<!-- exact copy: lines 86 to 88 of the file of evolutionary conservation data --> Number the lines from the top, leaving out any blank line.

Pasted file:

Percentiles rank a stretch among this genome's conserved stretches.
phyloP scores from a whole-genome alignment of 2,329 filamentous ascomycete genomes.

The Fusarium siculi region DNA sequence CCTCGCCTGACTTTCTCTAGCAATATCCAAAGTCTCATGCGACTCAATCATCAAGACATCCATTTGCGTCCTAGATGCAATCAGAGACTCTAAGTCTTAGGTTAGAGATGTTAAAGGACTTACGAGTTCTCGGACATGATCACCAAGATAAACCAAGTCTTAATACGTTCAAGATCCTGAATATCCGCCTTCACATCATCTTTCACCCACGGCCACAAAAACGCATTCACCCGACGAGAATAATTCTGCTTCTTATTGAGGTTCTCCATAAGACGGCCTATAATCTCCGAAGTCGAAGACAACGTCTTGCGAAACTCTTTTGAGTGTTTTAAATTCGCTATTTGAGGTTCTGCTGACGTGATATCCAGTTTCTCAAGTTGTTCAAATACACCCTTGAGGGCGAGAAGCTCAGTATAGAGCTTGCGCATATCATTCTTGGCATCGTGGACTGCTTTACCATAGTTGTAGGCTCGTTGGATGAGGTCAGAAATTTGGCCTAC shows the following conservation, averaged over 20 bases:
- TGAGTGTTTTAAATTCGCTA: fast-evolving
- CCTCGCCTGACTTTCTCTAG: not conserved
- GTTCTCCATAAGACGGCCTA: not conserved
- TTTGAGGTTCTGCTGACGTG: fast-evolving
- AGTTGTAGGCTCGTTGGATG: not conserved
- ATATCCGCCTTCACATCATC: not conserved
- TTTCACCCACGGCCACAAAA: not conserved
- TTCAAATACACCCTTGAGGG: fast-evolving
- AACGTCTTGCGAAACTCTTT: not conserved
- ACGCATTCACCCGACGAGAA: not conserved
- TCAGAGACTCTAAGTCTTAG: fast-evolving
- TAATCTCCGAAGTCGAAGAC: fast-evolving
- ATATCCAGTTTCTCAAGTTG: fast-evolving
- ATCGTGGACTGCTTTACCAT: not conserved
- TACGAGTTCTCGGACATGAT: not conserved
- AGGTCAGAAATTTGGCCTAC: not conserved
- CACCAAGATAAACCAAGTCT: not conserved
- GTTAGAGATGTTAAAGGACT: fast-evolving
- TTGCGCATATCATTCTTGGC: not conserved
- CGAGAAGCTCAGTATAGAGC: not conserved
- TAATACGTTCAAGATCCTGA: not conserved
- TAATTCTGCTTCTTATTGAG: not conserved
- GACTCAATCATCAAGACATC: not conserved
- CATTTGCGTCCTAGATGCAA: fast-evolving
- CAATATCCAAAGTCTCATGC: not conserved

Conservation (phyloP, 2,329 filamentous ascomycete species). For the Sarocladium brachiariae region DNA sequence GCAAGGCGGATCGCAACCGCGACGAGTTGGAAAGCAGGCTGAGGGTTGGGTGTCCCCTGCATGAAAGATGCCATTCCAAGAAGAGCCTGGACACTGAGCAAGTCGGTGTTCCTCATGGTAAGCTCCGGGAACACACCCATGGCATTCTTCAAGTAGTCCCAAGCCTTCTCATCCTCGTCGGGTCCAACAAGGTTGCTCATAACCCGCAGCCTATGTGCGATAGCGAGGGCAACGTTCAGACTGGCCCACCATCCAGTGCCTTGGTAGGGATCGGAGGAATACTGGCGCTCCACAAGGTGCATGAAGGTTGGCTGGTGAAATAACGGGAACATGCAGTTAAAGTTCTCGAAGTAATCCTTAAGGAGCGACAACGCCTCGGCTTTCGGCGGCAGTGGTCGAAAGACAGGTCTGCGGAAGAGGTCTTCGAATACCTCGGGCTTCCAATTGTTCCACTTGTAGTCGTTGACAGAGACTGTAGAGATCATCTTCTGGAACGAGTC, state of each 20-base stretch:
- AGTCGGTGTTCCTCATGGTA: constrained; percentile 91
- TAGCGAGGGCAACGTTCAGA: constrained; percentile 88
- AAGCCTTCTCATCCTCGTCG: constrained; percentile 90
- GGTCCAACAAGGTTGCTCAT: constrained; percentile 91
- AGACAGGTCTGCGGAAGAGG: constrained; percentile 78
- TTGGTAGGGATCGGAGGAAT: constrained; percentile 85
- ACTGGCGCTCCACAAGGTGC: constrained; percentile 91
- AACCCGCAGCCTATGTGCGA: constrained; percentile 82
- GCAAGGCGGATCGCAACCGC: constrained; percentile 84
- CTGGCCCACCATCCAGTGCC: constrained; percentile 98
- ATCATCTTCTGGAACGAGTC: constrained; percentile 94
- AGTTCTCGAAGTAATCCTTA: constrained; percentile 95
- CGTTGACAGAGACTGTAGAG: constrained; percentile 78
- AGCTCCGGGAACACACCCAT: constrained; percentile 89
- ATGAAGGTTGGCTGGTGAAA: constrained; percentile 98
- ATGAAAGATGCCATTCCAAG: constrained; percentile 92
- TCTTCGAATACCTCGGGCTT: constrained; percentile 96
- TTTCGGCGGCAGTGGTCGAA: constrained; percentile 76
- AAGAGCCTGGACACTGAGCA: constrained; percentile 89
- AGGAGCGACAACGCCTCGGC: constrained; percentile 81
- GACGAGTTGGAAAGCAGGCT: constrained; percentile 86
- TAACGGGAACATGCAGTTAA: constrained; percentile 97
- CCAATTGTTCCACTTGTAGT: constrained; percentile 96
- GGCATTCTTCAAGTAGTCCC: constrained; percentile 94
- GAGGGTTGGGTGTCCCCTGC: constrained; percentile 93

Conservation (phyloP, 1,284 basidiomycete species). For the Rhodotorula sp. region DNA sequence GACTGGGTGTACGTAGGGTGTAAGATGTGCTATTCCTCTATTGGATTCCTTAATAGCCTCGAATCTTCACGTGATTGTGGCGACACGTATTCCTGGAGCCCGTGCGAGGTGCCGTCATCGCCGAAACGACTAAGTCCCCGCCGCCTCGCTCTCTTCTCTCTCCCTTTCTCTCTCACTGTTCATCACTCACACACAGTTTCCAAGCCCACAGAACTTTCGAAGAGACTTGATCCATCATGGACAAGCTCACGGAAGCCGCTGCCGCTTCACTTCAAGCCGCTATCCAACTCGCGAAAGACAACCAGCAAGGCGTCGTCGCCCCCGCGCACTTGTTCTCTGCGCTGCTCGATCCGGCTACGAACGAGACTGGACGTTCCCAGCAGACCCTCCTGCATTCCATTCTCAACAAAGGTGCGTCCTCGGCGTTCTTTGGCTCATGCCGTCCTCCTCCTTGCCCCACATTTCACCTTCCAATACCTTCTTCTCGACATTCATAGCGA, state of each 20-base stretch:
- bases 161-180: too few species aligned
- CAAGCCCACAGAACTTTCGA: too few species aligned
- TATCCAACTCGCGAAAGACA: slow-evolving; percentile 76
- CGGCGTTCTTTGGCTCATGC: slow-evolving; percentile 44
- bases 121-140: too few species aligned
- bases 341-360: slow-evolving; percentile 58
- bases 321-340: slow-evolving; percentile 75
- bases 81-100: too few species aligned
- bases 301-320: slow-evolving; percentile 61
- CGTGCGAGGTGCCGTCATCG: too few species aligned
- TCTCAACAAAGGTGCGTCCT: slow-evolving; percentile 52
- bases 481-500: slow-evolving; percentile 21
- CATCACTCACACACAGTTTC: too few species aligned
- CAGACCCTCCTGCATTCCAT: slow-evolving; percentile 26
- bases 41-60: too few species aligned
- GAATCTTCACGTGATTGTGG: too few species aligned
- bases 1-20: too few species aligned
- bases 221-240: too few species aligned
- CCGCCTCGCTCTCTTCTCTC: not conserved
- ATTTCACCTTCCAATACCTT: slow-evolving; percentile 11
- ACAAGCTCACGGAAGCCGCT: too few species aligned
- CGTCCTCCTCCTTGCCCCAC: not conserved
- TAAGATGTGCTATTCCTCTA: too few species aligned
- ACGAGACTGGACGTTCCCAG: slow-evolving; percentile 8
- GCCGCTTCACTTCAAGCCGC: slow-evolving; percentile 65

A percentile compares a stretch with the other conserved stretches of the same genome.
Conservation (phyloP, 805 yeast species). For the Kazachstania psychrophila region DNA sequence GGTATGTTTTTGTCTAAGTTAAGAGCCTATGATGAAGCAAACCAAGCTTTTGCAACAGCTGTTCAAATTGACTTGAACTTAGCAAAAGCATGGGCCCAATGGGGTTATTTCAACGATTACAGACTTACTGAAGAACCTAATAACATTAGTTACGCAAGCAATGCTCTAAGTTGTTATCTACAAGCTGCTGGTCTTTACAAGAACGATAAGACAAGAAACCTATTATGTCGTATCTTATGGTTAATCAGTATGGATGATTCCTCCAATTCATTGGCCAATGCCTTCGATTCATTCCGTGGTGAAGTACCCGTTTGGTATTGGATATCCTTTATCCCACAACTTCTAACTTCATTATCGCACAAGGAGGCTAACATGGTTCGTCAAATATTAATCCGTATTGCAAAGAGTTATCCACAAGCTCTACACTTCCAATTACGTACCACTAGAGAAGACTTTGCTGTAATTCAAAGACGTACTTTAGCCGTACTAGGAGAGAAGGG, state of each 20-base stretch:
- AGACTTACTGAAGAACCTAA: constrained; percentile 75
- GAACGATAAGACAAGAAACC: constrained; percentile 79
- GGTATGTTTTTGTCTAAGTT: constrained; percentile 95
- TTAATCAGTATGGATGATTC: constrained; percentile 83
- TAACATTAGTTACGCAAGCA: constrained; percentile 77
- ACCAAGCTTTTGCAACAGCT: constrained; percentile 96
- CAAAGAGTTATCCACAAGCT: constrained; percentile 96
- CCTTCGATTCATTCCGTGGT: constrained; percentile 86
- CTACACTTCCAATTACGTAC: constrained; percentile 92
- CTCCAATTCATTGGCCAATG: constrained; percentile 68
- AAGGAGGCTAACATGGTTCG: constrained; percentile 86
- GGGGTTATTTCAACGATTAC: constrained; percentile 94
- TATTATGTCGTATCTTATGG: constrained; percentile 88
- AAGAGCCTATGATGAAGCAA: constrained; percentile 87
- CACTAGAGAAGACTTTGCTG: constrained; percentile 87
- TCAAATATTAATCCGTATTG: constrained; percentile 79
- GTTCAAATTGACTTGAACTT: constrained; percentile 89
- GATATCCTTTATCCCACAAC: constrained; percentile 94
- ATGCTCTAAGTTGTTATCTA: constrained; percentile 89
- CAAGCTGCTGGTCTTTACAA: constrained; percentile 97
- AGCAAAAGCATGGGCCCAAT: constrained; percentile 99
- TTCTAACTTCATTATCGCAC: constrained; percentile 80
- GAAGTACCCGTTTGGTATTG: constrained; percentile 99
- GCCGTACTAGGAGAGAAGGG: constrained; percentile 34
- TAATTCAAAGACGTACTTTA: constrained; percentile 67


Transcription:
- TTAATCAGTATGGATGATTC: constrained; percentile 83
- TAACATTAGTTACGCAAGCA: constrained; percentile 77
- ACCAAGCTTTTGCAACAGCT: constrained; percentile 96